By Barbara Anderson
What does UC Davis have that UCLA doesn't (besides cows, that is)? Well, for one thing, a higher ranking in "America's 100 most wired colleges," appearing in the May issue of Yahoo! Internet Life. (For those of you who ran out of gas on your way to the information superhighway, Yahoo! is a World Wide Web "search engine" that can be used to find Web sites on a particular topic.) Your alma mater came in 26th overall, just below Caltech (!) and handily outranking our sister campuses UC Santa Cruz (56th), UC San Diego (75th) and [ahem] UCLA (78th). (OK, so UC Berkeley came in 16th; we're really happy for them. Honest.) And when Yahoo! pared its list down to public state universities, UC Davis ranked 6th.
"How did the University of California, Davis, the runt of the UC litter, sprint ahead of big sib UCLA?" the magazine asks, then goes on to cite Davis' higher percentage of students who own their own computers and a greater percentage of classes having home pages ("[UC Davis has] a whopping 95 percent versus UCLA's measly 6").
Well, thanks for the recognition, Yahoo!, but hey--what's with the runt stuff? Everybody knows we're way bigger than UC San Francisco.
Winning one for the cow-chipper
It seems our fame just spreads farther and farther. The April 28 issue of Sports Illustrated features the Jock 50--the 50 colleges the magazine considers the best for students whose educational mission includes a non-stop schedule of athletic events. No, UC Davis didn't make it into the top 50--though UCLA topped the rest at No. 1 (suppose that makes up for the sting of coming in so far behind in the wired-campus competition?), and UC Berkeley ranked 18th. But we did make one of SI's lists, an all-encompassing group called "The Best of Everything." Joining the best school for bowling (Wichita State), surfing (UC San Diego, edging out UC Santa Barbara) and strangest intramural passion (broomball at Iowa State), UC Davis received the award for the Most Obtuse Cheer. Yep, you guessed it: "Bossy Cow Cow"! SI quoted one Aggie student as saying the intent of the cheer is "to confuse the opposition and their cheering section. It works remarkably well."
Remember ASUCD Classical Notes, the refuge of slug-a-bed students? If you just couldn't make it to that winter quarter 8 a.m. biochem lecture, you could burrow deeper under the comforter, secure in the knowledge that some red-hot would be in class, front-row center, busily taking notes that you could later obtain in exchange for a few hard-earned dollars. Now, thanks to the Internet, students soon may head to a Web site and download the notes for free. FreeNotes, conceived by first-year student Andrew Black '00 (that's the year 2000, by the way, and we'll pause for a moment while you contemplate that...), allows UC Davis students to view class notes, syllabi and assignment sheets and to post questions for other students or instructors. FreeNotes hires note-takers who are registered students and enrolled in the classes for which they are taking notes, and pays them $100 per quarter per class; Black says they must attend every lecture and have basic knowledge of how to operate a computer and navigate the Web.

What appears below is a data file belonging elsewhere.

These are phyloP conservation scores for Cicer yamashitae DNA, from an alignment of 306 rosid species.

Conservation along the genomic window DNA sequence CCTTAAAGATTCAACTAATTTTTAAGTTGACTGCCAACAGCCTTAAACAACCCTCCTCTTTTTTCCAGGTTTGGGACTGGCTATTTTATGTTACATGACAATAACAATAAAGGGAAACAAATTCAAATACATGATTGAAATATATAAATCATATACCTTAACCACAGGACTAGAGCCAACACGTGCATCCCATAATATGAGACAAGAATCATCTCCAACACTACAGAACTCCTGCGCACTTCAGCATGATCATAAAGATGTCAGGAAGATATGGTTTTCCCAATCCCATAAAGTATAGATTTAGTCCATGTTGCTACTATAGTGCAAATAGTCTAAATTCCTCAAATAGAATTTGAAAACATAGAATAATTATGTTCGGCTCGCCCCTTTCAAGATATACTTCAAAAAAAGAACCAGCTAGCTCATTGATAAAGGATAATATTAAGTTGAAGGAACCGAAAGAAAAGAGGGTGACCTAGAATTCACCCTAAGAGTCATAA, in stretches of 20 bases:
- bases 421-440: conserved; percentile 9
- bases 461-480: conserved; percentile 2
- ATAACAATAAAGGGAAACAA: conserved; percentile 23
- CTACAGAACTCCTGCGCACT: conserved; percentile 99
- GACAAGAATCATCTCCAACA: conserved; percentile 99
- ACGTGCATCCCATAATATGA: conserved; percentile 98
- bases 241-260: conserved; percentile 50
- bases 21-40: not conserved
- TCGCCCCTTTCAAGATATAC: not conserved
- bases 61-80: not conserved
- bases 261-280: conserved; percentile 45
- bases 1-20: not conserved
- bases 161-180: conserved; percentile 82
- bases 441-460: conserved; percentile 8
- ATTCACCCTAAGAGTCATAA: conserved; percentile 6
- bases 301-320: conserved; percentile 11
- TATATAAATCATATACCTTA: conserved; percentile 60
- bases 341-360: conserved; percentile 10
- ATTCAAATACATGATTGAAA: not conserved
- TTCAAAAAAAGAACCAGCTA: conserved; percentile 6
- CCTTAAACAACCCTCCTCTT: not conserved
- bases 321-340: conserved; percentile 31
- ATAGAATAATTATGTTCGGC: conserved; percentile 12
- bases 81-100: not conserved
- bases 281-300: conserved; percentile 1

But ASUCD Classical Notes probably won't have to close its doors just yet. A spot-check of the Web site (www.freenotes.com) revealed a rather sparse selection of classes, and for those that are listed, very few have accompanying lecture notes. Nevertheless, we think the whole thing deserves an E for effort and entrepreneurship. After all, how many businesses did you start in your freshman year at UC Davis?
Rod Serling, call your office
Narrator: Presented for your consideration: A dedicated director of alumni affairs at a medium-sized campus of a world-renowned university travels with his team to the women's basketball championships in Grand Forks, N.D. A frequent announcer of Aggie games, the director--as he usually does on these occasions--goes to the broadcast booth to introduce himself to the local announcer...
Director of Alumni Affairs: "How do you do? My name is Bob Kerr."
Local announcer: "Wait a minute. I'm Bob Kerr, and what did you say your name was?"
[Cue eerie music, as both men fish for business cards to prove they are who they say they are...DEE-dee, DEE-dee; DEE-dee, DEE-dee; DEE-dee, DEE-dee...]
75 years ago
"Last Monday night the University Farm seniors rounded up all the freshmen in Davis and assembled them at the band stand on G Street, where the 'frosh' were put on exhibition for the delight of their senior brothers. In the cool night wind the freshmen were ordered to remove their hats and roll up their trousers and shirts and stand exposed to the 'admiring' glare of the public. ... A distinct feature of the evening's program was the mud bath, which was performed amid the hilarious plaudits of the seniors. The shortage of eggs in Davis Tuesday was because the seniors had purchased them the night before with which to 'greet' lowly 'frosh.' ... Finally the boys dispersed in the most friendly spirit to talk the affair over and to plan what THEY will do to the freshmen ... when they become seniors."
-- The Davis Enterprise
Aug. 25, 1922